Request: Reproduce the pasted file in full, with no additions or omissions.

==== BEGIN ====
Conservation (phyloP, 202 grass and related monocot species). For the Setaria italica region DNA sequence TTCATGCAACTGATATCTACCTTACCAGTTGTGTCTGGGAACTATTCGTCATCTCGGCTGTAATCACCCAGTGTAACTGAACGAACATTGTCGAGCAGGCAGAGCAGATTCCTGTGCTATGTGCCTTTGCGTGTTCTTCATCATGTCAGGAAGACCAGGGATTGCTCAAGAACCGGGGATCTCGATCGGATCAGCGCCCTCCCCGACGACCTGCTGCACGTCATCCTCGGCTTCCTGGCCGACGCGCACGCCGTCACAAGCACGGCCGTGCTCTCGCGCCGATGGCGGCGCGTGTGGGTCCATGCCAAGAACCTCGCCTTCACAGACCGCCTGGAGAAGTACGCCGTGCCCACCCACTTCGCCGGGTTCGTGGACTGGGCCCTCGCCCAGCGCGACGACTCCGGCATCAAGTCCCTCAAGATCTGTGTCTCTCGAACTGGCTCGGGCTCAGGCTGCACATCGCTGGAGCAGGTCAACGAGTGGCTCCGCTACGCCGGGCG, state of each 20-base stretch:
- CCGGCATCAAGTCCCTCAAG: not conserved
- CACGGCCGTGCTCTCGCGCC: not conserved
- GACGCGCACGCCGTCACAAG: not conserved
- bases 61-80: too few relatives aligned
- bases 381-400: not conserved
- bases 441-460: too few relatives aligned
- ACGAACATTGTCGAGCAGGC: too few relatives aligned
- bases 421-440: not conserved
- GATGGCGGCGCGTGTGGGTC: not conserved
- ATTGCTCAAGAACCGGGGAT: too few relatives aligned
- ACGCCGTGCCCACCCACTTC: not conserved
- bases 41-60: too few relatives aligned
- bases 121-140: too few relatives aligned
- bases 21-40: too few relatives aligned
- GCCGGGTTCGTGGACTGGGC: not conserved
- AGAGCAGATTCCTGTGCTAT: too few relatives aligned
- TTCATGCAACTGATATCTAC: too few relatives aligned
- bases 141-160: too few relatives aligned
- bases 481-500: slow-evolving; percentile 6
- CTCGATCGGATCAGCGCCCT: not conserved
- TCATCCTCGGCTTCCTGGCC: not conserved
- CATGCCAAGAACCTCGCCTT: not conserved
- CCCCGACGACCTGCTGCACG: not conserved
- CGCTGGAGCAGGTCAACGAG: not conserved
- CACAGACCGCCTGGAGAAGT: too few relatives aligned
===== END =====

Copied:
Conservation (phyloP, 202 grass and related monocot species). For the Setaria italica region DNA sequence TTCATGCAACTGATATCTACCTTACCAGTTGTGTCTGGGAACTATTCGTCATCTCGGCTGTAATCACCCAGTGTAACTGAACGAACATTGTCGAGCAGGCAGAGCAGATTCCTGTGCTATGTGCCTTTGCGTGTTCTTCATCATGTCAGGAAGACCAGGGATTGCTCAAGAACCGGGGATCTCGATCGGATCAGCGCCCTCCCCGACGACCTGCTGCACGTCATCCTCGGCTTCCTGGCCGACGCGCACGCCGTCACAAGCACGGCCGTGCTCTCGCGCCGATGGCGGCGCGTGTGGGTCCATGCCAAGAACCTCGCCTTCACAGACCGCCTGGAGAAGTACGCCGTGCCCACCCACTTCGCCGGGTTCGTGGACTGGGCCCTCGCCCAGCGCGACGACTCCGGCATCAAGTCCCTCAAGATCTGTGTCTCTCGAACTGGCTCGGGCTCAGGCTGCACATCGCTGGAGCAGGTCAACGAGTGGCTCCGCTACGCCGGGCG, state of each 20-base stretch:
- CCGGCATCAAGTCCCTCAAG: not conserved
- CACGGCCGTGCTCTCGCGCC: not conserved
- GACGCGCACGCCGTCACAAG: not conserved
- bases 61-80: too few relatives aligned
- bases 381-400: not conserved
- bases 441-460: too few relatives aligned
- ACGAACATTGTCGAGCAGGC: too few relatives aligned
- bases 421-440: not conserved
- GATGGCGGCGCGTGTGGGTC: not conserved
- ATTGCTCAAGAACCGGGGAT: too few relatives aligned
- ACGCCGTGCCCACCCACTTC: not conserved
- bases 41-60: too few relatives aligned
- bases 121-140: too few relatives aligned
- bases 21-40: too few relatives aligned
- GCCGGGTTCGTGGACTGGGC: not conserved
- AGAGCAGATTCCTGTGCTAT: too few relatives aligned
- TTCATGCAACTGATATCTAC: too few relatives aligned
- bases 141-160: too few relatives aligned
- bases 481-500: slow-evolving; percentile 6
- CTCGATCGGATCAGCGCCCT: not conserved
- TCATCCTCGGCTTCCTGGCC: not conserved
- CATGCCAAGAACCTCGCCTT: not conserved
- CCCCGACGACCTGCTGCACG: not conserved
- CGCTGGAGCAGGTCAACGAG: not conserved
- CACAGACCGCCTGGAGAAGT: too few relatives aligned